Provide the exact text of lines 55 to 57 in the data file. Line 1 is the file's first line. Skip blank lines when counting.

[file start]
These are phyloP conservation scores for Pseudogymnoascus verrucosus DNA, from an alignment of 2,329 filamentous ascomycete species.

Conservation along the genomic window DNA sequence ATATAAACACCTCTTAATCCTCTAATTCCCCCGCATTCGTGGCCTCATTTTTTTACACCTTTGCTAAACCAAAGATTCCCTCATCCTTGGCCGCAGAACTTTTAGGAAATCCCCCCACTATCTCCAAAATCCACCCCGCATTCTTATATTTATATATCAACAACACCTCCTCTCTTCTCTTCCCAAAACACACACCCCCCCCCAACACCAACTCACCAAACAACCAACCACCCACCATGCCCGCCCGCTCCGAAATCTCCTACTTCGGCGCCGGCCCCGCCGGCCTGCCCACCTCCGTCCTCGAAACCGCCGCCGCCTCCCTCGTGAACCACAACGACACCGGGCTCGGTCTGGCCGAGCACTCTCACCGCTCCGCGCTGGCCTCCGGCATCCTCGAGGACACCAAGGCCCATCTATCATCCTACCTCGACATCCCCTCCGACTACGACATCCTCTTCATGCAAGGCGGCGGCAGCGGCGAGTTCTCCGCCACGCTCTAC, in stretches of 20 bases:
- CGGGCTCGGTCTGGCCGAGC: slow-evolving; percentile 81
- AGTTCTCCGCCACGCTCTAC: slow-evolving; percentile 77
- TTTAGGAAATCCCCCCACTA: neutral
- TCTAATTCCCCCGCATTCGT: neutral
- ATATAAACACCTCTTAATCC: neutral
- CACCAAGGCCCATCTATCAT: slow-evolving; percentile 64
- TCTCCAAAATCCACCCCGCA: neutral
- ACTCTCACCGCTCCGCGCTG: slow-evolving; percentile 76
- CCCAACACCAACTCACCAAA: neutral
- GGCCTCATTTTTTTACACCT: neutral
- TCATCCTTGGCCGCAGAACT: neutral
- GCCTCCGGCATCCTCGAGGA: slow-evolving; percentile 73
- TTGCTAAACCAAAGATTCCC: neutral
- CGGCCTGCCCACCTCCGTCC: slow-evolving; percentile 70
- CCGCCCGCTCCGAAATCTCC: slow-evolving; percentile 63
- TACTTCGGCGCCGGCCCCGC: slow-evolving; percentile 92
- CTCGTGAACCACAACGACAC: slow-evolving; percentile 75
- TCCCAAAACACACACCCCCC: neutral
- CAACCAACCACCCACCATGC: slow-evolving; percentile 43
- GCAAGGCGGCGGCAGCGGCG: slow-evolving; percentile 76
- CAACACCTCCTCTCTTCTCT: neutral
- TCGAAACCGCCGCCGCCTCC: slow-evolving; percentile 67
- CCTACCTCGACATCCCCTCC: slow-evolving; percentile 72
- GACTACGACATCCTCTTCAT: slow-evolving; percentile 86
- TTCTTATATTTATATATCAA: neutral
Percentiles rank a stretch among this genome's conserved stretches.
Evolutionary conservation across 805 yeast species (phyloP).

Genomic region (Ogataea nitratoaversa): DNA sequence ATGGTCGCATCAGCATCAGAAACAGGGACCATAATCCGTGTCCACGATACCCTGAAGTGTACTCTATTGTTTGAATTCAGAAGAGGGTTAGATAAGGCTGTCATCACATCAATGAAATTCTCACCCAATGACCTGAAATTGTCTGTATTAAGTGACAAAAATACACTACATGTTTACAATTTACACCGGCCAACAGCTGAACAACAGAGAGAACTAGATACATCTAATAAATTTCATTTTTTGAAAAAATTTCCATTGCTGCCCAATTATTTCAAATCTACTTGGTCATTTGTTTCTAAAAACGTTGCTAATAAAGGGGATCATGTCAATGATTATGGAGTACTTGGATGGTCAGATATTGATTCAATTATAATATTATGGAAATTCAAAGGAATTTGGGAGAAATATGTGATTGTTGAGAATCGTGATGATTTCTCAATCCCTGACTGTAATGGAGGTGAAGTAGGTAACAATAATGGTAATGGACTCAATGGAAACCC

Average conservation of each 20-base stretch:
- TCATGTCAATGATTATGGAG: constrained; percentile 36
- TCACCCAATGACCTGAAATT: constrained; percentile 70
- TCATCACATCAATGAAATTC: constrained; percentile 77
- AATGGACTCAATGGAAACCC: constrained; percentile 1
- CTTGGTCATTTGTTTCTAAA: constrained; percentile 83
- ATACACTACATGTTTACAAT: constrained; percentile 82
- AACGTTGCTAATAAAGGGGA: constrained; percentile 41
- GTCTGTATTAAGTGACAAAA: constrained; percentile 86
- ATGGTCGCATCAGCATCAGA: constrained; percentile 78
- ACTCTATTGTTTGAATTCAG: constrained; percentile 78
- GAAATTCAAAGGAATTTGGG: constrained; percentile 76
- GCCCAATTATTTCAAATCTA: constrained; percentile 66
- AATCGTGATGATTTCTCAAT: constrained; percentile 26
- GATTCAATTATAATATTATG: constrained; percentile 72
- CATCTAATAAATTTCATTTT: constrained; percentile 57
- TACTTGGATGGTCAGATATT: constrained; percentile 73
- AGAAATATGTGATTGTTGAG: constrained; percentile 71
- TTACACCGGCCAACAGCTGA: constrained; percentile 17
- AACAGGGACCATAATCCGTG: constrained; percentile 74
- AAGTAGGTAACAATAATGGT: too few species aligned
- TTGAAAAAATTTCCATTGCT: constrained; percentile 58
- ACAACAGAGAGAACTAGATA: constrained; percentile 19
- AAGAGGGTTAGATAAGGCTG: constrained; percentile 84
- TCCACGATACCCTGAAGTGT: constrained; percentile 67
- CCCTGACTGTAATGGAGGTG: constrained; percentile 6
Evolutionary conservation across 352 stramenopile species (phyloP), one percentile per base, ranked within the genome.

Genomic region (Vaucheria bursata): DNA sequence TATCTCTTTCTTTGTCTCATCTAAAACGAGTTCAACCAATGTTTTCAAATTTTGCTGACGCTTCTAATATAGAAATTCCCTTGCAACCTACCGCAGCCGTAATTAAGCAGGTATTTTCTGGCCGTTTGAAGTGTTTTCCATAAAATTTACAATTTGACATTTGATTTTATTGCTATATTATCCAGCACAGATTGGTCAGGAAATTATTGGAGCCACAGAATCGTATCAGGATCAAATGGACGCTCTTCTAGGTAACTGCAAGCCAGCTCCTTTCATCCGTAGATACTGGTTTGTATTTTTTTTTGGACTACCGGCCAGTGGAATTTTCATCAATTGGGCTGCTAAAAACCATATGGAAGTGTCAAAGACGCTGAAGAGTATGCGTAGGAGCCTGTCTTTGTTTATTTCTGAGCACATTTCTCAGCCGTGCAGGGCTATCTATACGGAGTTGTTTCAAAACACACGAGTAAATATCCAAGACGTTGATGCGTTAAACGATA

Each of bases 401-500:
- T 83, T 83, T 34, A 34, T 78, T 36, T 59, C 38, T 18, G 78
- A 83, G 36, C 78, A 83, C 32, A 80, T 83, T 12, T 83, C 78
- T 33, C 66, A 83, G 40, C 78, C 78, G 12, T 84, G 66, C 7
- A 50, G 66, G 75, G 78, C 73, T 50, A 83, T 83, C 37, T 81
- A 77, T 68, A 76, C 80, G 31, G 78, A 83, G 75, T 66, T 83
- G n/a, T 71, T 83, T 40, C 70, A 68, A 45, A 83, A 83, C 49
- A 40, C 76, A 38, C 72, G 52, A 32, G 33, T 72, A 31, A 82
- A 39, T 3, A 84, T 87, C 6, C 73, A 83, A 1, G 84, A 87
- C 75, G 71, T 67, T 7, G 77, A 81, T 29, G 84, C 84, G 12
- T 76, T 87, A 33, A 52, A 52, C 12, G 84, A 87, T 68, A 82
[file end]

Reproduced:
- TCCACGATACCCTGAAGTGT: constrained; percentile 67
- CCCTGACTGTAATGGAGGTG: constrained; percentile 6
Evolutionary conservation across 352 stramenopile species (phyloP), one percentile per base, ranked within the genome.